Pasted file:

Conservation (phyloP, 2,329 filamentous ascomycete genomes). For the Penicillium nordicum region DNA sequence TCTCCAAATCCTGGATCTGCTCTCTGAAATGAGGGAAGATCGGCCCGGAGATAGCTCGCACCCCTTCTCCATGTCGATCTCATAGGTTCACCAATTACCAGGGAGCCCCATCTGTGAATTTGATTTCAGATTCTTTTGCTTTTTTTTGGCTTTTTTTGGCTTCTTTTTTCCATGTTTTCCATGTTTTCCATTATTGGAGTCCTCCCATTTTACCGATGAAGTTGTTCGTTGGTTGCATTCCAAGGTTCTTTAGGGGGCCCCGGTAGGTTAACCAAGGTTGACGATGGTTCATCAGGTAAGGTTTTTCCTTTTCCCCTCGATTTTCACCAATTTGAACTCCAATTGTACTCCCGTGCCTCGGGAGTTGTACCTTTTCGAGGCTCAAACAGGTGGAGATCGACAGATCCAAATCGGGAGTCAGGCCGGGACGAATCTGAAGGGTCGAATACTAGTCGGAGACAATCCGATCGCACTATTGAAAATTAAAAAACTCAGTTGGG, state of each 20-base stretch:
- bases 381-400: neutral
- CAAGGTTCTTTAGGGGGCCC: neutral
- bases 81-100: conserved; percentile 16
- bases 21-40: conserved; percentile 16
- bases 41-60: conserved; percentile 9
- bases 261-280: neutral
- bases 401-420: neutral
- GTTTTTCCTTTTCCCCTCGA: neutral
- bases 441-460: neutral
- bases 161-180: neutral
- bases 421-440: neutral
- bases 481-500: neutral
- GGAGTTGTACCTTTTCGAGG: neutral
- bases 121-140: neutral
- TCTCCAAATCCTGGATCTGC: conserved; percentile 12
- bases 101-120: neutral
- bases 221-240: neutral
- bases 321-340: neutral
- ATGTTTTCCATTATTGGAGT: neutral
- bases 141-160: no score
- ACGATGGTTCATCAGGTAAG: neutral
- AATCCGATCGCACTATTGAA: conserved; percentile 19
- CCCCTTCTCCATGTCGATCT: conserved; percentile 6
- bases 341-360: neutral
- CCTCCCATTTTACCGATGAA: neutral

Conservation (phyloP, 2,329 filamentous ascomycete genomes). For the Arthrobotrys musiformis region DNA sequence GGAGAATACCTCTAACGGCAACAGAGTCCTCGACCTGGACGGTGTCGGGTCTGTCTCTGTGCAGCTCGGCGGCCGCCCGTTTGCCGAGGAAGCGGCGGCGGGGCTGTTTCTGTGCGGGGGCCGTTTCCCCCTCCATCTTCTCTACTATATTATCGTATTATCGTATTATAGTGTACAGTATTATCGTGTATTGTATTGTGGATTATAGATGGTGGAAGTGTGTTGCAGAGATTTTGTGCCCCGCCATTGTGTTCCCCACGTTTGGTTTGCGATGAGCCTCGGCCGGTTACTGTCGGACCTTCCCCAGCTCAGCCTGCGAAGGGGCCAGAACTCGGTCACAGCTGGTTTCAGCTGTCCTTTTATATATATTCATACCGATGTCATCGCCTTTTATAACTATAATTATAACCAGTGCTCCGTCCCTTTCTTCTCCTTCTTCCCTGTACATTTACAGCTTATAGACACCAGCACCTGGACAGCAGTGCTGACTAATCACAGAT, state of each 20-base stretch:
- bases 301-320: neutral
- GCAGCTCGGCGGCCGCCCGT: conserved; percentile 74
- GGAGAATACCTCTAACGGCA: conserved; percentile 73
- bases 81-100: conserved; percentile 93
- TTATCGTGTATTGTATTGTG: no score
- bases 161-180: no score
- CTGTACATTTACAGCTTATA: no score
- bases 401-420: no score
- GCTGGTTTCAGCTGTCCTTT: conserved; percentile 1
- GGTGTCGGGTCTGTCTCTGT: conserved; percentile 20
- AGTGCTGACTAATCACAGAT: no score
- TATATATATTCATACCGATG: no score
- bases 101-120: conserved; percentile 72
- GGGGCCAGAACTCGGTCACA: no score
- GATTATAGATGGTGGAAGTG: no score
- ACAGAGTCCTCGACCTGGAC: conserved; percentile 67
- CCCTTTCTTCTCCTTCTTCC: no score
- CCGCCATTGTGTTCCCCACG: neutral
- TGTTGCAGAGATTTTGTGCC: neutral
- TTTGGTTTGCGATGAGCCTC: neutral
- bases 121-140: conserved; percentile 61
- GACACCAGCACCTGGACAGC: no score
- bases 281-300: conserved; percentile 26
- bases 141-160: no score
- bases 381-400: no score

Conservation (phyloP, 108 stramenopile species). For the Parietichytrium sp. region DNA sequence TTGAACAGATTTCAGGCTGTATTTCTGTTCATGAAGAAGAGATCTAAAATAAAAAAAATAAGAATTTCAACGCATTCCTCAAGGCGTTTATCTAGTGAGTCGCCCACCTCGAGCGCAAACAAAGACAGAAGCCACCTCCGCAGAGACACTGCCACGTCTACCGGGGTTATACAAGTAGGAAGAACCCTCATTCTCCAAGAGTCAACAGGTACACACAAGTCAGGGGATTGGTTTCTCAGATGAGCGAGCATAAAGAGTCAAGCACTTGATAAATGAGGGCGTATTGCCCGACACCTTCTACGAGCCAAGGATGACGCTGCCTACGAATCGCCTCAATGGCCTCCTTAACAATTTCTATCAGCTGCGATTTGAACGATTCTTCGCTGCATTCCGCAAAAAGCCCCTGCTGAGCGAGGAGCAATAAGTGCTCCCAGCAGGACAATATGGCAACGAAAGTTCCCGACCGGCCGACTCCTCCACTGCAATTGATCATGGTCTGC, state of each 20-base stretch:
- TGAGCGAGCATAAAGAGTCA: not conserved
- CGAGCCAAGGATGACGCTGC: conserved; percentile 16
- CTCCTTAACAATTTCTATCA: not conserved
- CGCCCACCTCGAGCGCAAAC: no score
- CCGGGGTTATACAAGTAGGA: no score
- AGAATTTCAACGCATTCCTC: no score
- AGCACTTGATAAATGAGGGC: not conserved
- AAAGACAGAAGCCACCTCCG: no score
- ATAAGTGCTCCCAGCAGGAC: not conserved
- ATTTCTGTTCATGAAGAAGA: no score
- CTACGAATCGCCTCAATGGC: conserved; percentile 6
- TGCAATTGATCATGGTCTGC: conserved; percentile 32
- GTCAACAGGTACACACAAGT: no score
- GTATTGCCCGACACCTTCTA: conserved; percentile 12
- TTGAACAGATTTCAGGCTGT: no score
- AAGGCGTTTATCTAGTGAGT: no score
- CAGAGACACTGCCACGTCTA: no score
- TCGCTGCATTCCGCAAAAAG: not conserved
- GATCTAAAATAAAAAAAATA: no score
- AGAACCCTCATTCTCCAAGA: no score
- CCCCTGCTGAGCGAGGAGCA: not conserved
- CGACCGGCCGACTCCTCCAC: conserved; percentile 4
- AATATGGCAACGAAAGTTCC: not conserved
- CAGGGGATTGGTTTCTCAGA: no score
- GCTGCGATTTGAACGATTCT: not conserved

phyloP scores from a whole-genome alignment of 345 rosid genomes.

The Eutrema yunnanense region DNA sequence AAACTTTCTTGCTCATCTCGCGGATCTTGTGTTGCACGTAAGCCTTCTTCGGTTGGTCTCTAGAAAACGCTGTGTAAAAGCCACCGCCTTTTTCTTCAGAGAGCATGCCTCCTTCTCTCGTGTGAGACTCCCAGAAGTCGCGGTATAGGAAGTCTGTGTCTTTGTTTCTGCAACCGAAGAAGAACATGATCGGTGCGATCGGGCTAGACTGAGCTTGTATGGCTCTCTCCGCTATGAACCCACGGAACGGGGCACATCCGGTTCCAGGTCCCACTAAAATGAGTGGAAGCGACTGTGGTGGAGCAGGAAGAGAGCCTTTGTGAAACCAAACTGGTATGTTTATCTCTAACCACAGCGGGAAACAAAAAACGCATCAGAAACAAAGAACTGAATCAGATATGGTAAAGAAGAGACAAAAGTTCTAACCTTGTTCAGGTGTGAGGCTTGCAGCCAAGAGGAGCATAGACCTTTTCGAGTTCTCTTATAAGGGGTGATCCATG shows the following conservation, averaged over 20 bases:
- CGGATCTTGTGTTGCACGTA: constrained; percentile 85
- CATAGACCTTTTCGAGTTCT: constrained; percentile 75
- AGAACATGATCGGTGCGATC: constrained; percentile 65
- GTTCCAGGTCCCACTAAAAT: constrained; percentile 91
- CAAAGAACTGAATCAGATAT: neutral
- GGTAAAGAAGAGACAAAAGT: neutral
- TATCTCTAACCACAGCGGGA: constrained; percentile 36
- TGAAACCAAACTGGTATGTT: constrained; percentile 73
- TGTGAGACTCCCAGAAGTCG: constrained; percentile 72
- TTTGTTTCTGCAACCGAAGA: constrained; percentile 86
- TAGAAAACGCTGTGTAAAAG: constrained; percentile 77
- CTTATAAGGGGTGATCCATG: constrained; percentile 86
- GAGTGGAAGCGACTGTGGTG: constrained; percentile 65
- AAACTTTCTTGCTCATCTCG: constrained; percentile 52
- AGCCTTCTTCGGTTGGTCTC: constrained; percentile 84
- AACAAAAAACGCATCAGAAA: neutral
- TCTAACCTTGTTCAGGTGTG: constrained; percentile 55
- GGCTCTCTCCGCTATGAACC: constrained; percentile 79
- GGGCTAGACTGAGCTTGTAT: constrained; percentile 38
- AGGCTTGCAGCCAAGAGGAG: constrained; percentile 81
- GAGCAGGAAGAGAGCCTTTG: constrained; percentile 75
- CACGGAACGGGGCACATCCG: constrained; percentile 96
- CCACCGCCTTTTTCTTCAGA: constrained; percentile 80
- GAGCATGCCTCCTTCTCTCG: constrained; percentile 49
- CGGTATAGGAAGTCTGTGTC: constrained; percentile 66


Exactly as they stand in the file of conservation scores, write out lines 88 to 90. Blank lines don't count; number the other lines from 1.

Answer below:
- TGAAACCAAACTGGTATGTT: constrained; percentile 73
- TGTGAGACTCCCAGAAGTCG: constrained; percentile 72
- TTTGTTTCTGCAACCGAAGA: constrained; percentile 86